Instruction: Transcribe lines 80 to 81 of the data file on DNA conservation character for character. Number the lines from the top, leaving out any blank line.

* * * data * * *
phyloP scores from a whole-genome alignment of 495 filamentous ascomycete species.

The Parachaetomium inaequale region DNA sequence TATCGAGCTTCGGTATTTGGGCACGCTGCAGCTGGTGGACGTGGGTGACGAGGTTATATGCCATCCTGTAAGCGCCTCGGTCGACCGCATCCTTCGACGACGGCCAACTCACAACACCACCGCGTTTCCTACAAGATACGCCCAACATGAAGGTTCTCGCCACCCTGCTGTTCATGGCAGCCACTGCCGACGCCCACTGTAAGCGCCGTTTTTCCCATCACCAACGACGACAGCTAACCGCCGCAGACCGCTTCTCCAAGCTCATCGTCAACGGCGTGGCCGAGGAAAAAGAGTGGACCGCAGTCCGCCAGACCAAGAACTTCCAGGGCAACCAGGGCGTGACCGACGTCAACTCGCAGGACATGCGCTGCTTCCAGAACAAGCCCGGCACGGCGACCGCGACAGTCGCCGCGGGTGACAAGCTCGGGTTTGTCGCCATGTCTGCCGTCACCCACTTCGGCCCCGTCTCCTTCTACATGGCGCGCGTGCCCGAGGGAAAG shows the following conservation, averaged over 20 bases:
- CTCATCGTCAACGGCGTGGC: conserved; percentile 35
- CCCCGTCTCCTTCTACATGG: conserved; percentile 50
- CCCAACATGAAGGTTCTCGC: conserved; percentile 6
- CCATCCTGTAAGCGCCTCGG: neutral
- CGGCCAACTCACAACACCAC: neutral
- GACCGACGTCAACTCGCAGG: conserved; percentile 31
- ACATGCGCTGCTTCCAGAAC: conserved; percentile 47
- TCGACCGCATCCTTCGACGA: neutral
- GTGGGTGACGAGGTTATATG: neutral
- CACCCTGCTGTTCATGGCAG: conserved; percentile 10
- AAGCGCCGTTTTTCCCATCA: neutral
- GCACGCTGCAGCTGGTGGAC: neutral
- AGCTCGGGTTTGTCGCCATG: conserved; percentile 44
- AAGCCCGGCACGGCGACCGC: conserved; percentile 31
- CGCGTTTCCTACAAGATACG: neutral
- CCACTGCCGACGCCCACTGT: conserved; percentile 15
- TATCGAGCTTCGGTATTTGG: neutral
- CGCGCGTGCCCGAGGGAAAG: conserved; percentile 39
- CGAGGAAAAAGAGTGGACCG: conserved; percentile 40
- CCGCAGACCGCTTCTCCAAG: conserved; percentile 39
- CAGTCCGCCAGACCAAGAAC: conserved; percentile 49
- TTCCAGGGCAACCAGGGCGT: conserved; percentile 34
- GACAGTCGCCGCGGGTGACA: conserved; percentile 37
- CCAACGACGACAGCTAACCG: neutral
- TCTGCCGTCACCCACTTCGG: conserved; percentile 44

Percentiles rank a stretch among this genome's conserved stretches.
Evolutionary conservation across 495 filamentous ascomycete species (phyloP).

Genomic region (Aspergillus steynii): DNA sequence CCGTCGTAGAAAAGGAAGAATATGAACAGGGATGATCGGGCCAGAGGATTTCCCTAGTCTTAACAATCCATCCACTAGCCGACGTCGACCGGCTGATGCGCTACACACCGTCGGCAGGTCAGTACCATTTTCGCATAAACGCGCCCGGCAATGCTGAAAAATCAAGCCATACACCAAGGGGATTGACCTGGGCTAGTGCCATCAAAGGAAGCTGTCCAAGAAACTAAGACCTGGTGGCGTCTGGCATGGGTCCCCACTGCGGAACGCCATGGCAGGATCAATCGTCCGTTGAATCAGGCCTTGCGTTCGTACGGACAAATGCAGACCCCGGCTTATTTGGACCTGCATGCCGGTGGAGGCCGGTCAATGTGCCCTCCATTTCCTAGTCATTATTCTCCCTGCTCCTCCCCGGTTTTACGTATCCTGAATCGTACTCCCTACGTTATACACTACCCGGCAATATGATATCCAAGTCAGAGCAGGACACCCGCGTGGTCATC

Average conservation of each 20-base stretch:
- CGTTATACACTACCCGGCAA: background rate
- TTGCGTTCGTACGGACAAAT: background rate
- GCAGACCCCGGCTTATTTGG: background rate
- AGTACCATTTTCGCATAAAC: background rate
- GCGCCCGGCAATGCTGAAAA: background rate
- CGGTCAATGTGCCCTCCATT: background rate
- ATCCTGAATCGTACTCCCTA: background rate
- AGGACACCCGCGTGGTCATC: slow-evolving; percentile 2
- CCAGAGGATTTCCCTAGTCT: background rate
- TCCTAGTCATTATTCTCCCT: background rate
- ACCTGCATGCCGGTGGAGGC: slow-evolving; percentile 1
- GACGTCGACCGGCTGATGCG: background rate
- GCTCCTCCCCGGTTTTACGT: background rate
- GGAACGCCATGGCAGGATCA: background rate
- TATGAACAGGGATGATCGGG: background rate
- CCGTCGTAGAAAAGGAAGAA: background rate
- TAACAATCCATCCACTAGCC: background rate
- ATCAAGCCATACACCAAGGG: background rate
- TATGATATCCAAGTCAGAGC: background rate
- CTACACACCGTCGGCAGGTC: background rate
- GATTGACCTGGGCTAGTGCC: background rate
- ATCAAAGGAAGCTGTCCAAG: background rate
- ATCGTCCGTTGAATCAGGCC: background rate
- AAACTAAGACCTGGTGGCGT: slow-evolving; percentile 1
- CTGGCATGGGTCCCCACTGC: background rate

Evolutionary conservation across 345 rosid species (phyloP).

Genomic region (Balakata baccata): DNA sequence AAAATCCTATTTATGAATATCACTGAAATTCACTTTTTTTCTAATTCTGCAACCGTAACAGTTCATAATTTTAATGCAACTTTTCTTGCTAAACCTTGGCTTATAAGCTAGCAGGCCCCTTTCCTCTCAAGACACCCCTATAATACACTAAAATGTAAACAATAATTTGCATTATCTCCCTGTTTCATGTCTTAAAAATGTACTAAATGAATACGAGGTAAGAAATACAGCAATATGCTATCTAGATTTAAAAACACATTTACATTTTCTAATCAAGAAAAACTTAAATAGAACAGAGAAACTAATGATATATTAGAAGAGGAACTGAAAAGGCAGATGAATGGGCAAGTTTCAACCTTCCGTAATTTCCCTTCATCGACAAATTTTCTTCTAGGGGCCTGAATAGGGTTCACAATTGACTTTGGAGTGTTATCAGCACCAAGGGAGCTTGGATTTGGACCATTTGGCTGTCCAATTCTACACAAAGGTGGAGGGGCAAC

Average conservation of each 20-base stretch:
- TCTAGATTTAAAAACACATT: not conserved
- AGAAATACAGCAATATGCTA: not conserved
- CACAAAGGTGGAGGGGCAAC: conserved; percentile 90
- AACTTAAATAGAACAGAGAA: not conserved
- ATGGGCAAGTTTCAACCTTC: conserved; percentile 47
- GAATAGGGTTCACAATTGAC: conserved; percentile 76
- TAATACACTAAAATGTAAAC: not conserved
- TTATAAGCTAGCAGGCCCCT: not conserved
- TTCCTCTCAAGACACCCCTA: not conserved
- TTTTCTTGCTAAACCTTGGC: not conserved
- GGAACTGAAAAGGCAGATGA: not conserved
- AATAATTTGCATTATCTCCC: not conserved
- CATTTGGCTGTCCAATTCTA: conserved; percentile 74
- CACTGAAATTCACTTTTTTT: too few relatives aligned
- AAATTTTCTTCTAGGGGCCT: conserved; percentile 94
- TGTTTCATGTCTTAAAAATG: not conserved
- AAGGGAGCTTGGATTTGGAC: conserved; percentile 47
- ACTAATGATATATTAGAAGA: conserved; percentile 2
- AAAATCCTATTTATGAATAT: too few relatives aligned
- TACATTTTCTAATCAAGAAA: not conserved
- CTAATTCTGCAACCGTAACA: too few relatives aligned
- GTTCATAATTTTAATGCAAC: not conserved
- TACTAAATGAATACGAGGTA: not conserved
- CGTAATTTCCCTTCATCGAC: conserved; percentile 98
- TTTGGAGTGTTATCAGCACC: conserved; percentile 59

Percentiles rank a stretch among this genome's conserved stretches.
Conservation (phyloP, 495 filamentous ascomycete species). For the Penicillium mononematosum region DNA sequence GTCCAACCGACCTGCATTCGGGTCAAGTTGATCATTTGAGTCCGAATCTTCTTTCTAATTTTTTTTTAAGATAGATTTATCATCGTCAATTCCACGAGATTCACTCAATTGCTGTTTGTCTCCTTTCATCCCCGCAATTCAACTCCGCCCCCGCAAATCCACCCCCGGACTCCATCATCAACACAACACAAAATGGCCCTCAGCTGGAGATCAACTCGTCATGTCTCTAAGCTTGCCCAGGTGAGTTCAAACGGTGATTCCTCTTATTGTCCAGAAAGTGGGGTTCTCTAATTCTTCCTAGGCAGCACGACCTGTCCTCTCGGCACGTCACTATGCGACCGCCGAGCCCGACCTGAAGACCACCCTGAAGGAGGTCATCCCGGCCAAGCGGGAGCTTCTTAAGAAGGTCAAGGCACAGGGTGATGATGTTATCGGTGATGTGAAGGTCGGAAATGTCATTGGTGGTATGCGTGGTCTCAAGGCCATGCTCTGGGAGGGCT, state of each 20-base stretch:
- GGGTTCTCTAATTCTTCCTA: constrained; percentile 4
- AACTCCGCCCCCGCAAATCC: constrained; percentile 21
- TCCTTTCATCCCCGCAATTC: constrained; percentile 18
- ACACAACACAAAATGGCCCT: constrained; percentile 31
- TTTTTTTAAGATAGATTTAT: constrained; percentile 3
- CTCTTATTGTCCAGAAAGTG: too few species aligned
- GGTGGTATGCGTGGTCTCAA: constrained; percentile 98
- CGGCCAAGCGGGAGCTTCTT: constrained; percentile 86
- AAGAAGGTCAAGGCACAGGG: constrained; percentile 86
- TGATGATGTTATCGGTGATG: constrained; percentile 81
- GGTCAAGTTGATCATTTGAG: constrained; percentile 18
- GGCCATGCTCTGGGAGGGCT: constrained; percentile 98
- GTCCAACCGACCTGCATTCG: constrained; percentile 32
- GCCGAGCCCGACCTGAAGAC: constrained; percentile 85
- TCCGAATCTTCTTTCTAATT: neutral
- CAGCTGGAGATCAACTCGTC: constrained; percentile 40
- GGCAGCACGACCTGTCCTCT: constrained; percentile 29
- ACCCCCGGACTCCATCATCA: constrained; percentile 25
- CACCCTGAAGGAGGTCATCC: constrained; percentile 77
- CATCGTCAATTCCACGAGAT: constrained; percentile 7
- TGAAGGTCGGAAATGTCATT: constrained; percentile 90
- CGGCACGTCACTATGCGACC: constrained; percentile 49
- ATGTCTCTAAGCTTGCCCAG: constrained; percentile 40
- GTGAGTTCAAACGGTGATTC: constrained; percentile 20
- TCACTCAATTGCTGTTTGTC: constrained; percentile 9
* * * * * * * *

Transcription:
- CTAATTCTGCAACCGTAACA: too few relatives aligned
- GTTCATAATTTTAATGCAAC: not conserved